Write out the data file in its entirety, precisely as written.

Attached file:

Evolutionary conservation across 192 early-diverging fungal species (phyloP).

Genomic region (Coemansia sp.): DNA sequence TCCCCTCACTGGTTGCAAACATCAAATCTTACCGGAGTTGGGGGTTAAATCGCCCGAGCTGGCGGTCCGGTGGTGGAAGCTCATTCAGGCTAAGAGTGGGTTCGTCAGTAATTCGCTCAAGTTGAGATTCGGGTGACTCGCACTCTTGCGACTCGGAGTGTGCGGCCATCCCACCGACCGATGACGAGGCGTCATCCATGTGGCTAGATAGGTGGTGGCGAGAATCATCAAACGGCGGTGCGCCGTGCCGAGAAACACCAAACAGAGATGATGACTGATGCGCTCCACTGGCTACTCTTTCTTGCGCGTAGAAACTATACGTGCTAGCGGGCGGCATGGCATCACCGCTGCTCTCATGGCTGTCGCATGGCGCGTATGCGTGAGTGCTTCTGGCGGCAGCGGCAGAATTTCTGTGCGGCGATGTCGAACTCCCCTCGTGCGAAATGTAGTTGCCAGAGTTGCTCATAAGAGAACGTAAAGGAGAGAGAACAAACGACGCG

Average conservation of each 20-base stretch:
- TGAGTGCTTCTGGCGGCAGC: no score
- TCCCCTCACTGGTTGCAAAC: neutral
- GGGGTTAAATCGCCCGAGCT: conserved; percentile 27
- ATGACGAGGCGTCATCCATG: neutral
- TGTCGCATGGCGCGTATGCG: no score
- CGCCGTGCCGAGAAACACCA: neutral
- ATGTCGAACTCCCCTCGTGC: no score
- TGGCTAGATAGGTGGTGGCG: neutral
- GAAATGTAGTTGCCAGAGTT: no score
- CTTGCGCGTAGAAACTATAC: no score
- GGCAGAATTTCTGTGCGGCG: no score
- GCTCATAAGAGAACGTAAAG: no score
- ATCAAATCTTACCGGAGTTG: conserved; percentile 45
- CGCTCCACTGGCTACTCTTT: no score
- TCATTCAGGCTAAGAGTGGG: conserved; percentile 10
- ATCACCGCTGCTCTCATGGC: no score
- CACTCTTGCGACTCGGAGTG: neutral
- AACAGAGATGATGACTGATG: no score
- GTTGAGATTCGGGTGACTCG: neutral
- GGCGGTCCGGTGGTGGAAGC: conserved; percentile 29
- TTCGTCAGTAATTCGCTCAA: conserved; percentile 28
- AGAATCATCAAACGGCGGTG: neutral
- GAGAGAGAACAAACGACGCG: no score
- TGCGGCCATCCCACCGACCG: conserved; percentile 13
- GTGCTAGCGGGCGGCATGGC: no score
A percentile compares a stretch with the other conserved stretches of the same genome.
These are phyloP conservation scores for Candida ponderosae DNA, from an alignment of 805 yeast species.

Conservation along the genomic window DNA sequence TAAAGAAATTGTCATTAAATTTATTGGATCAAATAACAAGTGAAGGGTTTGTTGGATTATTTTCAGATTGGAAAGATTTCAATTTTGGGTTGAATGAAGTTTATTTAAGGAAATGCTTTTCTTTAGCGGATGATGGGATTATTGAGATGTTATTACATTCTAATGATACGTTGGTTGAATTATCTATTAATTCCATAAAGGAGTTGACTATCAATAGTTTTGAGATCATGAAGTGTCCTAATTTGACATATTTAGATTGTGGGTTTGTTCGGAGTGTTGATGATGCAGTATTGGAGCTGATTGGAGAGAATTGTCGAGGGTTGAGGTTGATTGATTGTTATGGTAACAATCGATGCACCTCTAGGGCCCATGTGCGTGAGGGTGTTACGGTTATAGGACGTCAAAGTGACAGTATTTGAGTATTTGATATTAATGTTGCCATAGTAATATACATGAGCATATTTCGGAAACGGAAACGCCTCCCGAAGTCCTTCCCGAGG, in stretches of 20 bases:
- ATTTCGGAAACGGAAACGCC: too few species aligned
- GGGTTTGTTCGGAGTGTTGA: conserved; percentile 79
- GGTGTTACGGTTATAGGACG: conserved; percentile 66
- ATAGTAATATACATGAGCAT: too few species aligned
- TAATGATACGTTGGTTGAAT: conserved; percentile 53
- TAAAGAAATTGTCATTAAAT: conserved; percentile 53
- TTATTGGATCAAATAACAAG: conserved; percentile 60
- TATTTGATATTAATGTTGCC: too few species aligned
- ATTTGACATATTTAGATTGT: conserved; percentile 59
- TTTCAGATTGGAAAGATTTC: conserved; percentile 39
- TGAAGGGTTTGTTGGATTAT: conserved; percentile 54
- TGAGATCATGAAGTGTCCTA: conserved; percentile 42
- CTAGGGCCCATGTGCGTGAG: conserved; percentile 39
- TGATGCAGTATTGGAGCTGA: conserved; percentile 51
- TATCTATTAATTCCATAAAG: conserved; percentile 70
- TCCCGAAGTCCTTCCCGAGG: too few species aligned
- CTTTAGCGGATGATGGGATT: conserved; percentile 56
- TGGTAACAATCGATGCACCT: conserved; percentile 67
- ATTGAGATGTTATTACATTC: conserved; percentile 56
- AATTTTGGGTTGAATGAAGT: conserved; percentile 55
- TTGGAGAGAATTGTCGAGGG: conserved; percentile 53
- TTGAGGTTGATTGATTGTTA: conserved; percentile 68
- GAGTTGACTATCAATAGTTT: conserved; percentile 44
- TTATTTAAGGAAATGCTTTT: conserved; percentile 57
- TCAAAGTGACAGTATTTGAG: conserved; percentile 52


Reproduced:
Evolutionary conservation across 192 early-diverging fungal species (phyloP).

Genomic region (Coemansia sp.): DNA sequence TCCCCTCACTGGTTGCAAACATCAAATCTTACCGGAGTTGGGGGTTAAATCGCCCGAGCTGGCGGTCCGGTGGTGGAAGCTCATTCAGGCTAAGAGTGGGTTCGTCAGTAATTCGCTCAAGTTGAGATTCGGGTGACTCGCACTCTTGCGACTCGGAGTGTGCGGCCATCCCACCGACCGATGACGAGGCGTCATCCATGTGGCTAGATAGGTGGTGGCGAGAATCATCAAACGGCGGTGCGCCGTGCCGAGAAACACCAAACAGAGATGATGACTGATGCGCTCCACTGGCTACTCTTTCTTGCGCGTAGAAACTATACGTGCTAGCGGGCGGCATGGCATCACCGCTGCTCTCATGGCTGTCGCATGGCGCGTATGCGTGAGTGCTTCTGGCGGCAGCGGCAGAATTTCTGTGCGGCGATGTCGAACTCCCCTCGTGCGAAATGTAGTTGCCAGAGTTGCTCATAAGAGAACGTAAAGGAGAGAGAACAAACGACGCG

Average conservation of each 20-base stretch:
- TGAGTGCTTCTGGCGGCAGC: no score
- TCCCCTCACTGGTTGCAAAC: neutral
- GGGGTTAAATCGCCCGAGCT: conserved; percentile 27
- ATGACGAGGCGTCATCCATG: neutral
- TGTCGCATGGCGCGTATGCG: no score
- CGCCGTGCCGAGAAACACCA: neutral
- ATGTCGAACTCCCCTCGTGC: no score
- TGGCTAGATAGGTGGTGGCG: neutral
- GAAATGTAGTTGCCAGAGTT: no score
- CTTGCGCGTAGAAACTATAC: no score
- GGCAGAATTTCTGTGCGGCG: no score
- GCTCATAAGAGAACGTAAAG: no score
- ATCAAATCTTACCGGAGTTG: conserved; percentile 45
- CGCTCCACTGGCTACTCTTT: no score
- TCATTCAGGCTAAGAGTGGG: conserved; percentile 10
- ATCACCGCTGCTCTCATGGC: no score
- CACTCTTGCGACTCGGAGTG: neutral
- AACAGAGATGATGACTGATG: no score
- GTTGAGATTCGGGTGACTCG: neutral
- GGCGGTCCGGTGGTGGAAGC: conserved; percentile 29
- TTCGTCAGTAATTCGCTCAA: conserved; percentile 28
- AGAATCATCAAACGGCGGTG: neutral
- GAGAGAGAACAAACGACGCG: no score
- TGCGGCCATCCCACCGACCG: conserved; percentile 13
- GTGCTAGCGGGCGGCATGGC: no score
A percentile compares a stretch with the other conserved stretches of the same genome.
These are phyloP conservation scores for Candida ponderosae DNA, from an alignment of 805 yeast species.

Conservation along the genomic window DNA sequence TAAAGAAATTGTCATTAAATTTATTGGATCAAATAACAAGTGAAGGGTTTGTTGGATTATTTTCAGATTGGAAAGATTTCAATTTTGGGTTGAATGAAGTTTATTTAAGGAAATGCTTTTCTTTAGCGGATGATGGGATTATTGAGATGTTATTACATTCTAATGATACGTTGGTTGAATTATCTATTAATTCCATAAAGGAGTTGACTATCAATAGTTTTGAGATCATGAAGTGTCCTAATTTGACATATTTAGATTGTGGGTTTGTTCGGAGTGTTGATGATGCAGTATTGGAGCTGATTGGAGAGAATTGTCGAGGGTTGAGGTTGATTGATTGTTATGGTAACAATCGATGCACCTCTAGGGCCCATGTGCGTGAGGGTGTTACGGTTATAGGACGTCAAAGTGACAGTATTTGAGTATTTGATATTAATGTTGCCATAGTAATATACATGAGCATATTTCGGAAACGGAAACGCCTCCCGAAGTCCTTCCCGAGG, in stretches of 20 bases:
- ATTTCGGAAACGGAAACGCC: too few species aligned
- GGGTTTGTTCGGAGTGTTGA: conserved; percentile 79
- GGTGTTACGGTTATAGGACG: conserved; percentile 66
- ATAGTAATATACATGAGCAT: too few species aligned
- TAATGATACGTTGGTTGAAT: conserved; percentile 53
- TAAAGAAATTGTCATTAAAT: conserved; percentile 53
- TTATTGGATCAAATAACAAG: conserved; percentile 60
- TATTTGATATTAATGTTGCC: too few species aligned
- ATTTGACATATTTAGATTGT: conserved; percentile 59
- TTTCAGATTGGAAAGATTTC: conserved; percentile 39
- TGAAGGGTTTGTTGGATTAT: conserved; percentile 54
- TGAGATCATGAAGTGTCCTA: conserved; percentile 42
- CTAGGGCCCATGTGCGTGAG: conserved; percentile 39
- TGATGCAGTATTGGAGCTGA: conserved; percentile 51
- TATCTATTAATTCCATAAAG: conserved; percentile 70
- TCCCGAAGTCCTTCCCGAGG: too few species aligned
- CTTTAGCGGATGATGGGATT: conserved; percentile 56
- TGGTAACAATCGATGCACCT: conserved; percentile 67
- ATTGAGATGTTATTACATTC: conserved; percentile 56
- AATTTTGGGTTGAATGAAGT: conserved; percentile 55
- TTGGAGAGAATTGTCGAGGG: conserved; percentile 53
- TTGAGGTTGATTGATTGTTA: conserved; percentile 68
- GAGTTGACTATCAATAGTTT: conserved; percentile 44
- TTATTTAAGGAAATGCTTTT: conserved; percentile 57
- TCAAAGTGACAGTATTTGAG: conserved; percentile 52